Like the Cattlemen's Beef Board, the Pork Board is funded by mandatory assessments or taxes on producers ($65 million per year) and jointly managed by pork producers and the U.S. Department of Agriculture.
For the air quality study, the Pork Board's headline read:
Checkoff-funded study finds hog farms not a factorThe pork industry officials just gushed about the results:
to nearby residences’ air quality
“This is great news for us as pork producers and for our neighbors,” said Craig Christensen, a pork producer from Ogden, Iowa and member of the National Pork Board.But here are more of the details:
The study shows that an increase in the concentration of hydrogen sulfide measured on the farm does not show a similar increase in concentration inside nearby residences unless residences are located less than .4 mile (2,149 feet) from the farm and climate conditions are such that low wind speed and little solar radiation are present. Even under these conditions, hydrogen sulfide concentrations inside a residence located less than 300 feet from the largest operation in the study were recorded at levels more than 50 percent lower than the level currently set by the state of Iowa as one with potential health effects.To summarize, here is a truer revision of the headline:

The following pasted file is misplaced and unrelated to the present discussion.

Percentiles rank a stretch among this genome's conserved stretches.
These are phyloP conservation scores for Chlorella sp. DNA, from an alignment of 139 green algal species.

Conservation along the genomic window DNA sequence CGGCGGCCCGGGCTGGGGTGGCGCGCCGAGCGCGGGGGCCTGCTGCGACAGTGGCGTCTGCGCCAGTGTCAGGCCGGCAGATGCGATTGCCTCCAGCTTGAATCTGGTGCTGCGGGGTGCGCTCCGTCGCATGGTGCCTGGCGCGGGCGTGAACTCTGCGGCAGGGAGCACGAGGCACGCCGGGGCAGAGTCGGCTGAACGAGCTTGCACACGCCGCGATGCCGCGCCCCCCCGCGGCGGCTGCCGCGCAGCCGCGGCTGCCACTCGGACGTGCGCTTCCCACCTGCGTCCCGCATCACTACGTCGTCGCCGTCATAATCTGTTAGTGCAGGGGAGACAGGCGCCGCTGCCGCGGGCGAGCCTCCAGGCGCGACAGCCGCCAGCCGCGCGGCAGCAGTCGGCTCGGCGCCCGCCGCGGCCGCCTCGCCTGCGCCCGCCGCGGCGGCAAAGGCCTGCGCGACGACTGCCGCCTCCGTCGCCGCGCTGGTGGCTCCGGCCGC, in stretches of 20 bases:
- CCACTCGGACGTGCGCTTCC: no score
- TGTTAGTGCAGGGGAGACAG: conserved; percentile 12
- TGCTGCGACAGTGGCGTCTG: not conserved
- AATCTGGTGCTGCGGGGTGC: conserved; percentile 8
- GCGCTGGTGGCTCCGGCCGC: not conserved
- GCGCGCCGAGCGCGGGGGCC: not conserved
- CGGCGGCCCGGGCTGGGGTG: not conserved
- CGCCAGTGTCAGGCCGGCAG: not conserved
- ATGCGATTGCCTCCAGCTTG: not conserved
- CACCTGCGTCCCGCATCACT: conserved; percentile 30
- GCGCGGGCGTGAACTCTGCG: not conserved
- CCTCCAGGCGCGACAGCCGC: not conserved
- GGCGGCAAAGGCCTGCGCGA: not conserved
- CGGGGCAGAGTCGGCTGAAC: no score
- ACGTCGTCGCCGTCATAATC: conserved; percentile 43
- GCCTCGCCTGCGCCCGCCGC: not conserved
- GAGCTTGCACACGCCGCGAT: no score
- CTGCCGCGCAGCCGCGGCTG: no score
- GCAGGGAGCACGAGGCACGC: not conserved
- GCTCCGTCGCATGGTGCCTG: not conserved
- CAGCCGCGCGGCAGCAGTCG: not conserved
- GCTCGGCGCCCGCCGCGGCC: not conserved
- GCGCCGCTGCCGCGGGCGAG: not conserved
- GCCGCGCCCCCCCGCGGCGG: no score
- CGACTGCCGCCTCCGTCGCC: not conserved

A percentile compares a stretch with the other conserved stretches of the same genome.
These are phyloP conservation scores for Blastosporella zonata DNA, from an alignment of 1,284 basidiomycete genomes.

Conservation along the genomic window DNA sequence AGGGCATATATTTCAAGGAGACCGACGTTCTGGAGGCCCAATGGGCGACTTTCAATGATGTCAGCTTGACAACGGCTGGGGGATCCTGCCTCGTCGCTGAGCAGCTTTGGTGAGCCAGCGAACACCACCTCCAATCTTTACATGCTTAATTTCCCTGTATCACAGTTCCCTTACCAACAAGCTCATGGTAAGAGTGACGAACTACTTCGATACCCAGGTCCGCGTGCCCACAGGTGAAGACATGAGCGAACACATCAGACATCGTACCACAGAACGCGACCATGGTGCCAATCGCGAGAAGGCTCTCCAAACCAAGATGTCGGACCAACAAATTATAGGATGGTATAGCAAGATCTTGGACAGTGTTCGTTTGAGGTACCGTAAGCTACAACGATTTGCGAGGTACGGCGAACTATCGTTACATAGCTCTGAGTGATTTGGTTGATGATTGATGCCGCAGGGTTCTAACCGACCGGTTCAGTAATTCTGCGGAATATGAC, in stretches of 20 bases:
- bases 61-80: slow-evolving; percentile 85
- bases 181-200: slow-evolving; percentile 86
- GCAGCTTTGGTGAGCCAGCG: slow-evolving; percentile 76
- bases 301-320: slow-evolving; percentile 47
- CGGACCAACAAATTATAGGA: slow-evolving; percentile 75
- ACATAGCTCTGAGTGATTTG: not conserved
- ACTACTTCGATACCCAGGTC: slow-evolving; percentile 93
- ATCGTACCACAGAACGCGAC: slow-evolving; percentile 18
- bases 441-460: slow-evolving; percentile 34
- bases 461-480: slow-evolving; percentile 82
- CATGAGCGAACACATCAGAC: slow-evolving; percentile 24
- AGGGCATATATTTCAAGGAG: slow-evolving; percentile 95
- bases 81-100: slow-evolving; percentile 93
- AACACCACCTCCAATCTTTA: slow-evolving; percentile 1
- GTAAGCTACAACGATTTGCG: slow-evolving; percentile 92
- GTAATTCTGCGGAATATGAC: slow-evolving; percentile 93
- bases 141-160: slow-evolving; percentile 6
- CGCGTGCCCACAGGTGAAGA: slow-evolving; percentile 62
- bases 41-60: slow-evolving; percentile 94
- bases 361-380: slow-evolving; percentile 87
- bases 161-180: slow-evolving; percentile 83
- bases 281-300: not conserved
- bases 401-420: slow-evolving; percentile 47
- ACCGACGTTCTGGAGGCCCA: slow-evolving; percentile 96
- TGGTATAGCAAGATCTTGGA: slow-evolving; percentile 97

The study revealed that ammonia concentrations inside residences tend to be more concentrated than ammonia levels in the air outside the residence or at hog farm’s property line. The study’s authors said evidence suggests that ammonia levels may be related more to inhabitants’ lifestyles, including smoking cigarettes and having indoor pets, than to the residence’s proximity to a hog farm.
In the interior of homes that are sufficiently far from a hog farm, with the windows shut, and other conditions favorable, the smell of the ammonia from the hog farm is no worse than that from the interior cigarette smoke or pet urine.And to think, those silly neighbors sometimes complain.